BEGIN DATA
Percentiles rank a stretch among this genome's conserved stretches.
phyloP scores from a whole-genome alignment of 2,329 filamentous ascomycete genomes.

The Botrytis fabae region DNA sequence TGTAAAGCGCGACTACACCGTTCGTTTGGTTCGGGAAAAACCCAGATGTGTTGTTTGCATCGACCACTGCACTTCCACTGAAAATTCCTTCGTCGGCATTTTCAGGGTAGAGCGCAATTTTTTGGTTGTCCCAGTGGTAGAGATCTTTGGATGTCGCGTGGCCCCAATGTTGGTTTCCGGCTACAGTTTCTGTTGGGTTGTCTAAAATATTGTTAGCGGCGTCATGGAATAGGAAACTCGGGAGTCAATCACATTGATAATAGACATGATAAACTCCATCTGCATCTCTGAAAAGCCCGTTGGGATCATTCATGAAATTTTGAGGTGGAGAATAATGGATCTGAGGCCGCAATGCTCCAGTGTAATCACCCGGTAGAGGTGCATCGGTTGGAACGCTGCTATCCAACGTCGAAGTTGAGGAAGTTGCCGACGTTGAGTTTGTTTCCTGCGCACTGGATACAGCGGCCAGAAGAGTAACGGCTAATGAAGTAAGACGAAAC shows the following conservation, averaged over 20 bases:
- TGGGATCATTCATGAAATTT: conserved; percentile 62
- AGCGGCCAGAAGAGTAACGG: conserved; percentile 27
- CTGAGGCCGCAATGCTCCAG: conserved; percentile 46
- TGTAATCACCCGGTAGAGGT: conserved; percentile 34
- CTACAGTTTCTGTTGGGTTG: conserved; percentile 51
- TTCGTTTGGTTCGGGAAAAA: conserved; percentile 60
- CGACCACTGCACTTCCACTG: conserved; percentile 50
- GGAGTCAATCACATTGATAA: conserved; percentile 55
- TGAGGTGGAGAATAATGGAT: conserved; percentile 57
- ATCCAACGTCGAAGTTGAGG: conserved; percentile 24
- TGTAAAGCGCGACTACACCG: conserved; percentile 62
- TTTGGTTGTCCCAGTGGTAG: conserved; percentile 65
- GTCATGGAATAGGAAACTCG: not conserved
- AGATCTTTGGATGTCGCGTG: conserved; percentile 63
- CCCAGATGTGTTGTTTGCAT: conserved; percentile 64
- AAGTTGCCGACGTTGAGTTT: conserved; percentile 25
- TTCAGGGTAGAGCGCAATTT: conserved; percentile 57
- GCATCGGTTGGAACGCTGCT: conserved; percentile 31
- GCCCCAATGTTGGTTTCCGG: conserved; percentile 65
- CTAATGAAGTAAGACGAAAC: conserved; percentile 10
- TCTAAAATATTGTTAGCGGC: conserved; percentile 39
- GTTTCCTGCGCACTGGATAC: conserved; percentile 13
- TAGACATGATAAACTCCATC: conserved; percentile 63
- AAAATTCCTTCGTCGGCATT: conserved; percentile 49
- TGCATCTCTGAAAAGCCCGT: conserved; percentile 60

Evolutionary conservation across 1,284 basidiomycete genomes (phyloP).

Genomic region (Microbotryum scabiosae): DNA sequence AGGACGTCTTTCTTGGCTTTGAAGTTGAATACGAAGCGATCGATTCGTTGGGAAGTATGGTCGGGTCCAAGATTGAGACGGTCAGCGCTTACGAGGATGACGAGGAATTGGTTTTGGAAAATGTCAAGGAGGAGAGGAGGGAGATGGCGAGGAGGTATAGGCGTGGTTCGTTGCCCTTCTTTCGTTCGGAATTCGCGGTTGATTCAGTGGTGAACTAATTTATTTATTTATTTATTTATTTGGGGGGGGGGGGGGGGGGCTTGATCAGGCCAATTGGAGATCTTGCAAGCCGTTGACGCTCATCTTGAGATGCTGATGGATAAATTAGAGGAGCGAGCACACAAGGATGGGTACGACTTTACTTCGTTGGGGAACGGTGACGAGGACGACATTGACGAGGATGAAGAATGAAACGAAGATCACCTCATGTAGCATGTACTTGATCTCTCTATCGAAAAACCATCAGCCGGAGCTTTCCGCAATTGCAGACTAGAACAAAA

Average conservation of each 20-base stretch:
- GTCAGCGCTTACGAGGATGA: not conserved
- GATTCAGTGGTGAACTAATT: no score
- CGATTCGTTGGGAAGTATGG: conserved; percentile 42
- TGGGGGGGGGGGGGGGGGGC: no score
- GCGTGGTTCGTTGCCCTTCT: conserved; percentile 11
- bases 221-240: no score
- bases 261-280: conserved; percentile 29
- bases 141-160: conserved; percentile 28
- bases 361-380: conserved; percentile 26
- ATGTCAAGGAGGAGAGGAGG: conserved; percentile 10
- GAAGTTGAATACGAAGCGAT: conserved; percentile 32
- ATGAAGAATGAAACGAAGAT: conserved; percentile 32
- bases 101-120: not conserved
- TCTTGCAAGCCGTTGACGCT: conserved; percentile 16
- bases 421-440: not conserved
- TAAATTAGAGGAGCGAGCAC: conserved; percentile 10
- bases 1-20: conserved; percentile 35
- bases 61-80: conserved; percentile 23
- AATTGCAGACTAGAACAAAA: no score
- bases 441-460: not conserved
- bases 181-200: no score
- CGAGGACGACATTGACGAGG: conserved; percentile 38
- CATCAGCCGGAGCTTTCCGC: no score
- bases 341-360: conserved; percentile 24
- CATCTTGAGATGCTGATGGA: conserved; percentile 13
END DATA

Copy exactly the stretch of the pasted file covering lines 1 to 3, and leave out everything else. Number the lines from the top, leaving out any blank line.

Percentiles rank a stretch among this genome's conserved stretches.
phyloP scores from a whole-genome alignment of 2,329 filamentous ascomycete genomes.

The Botrytis fabae region DNA sequence TGTAAAGCGCGACTACACCGTTCGTTTGGTTCGGGAAAAACCCAGATGTGTTGTTTGCATCGACCACTGCACTTCCACTGAAAATTCCTTCGTCGGCATTTTCAGGGTAGAGCGCAATTTTTTGGTTGTCCCAGTGGTAGAGATCTTTGGATGTCGCGTGGCCCCAATGTTGGTTTCCGGCTACAGTTTCTGTTGGGTTGTCTAAAATATTGTTAGCGGCGTCATGGAATAGGAAACTCGGGAGTCAATCACATTGATAATAGACATGATAAACTCCATCTGCATCTCTGAAAAGCCCGTTGGGATCATTCATGAAATTTTGAGGTGGAGAATAATGGATCTGAGGCCGCAATGCTCCAGTGTAATCACCCGGTAGAGGTGCATCGGTTGGAACGCTGCTATCCAACGTCGAAGTTGAGGAAGTTGCCGACGTTGAGTTTGTTTCCTGCGCACTGGATACAGCGGCCAGAAGAGTAACGGCTAATGAAGTAAGACGAAAC shows the following conservation, averaged over 20 bases: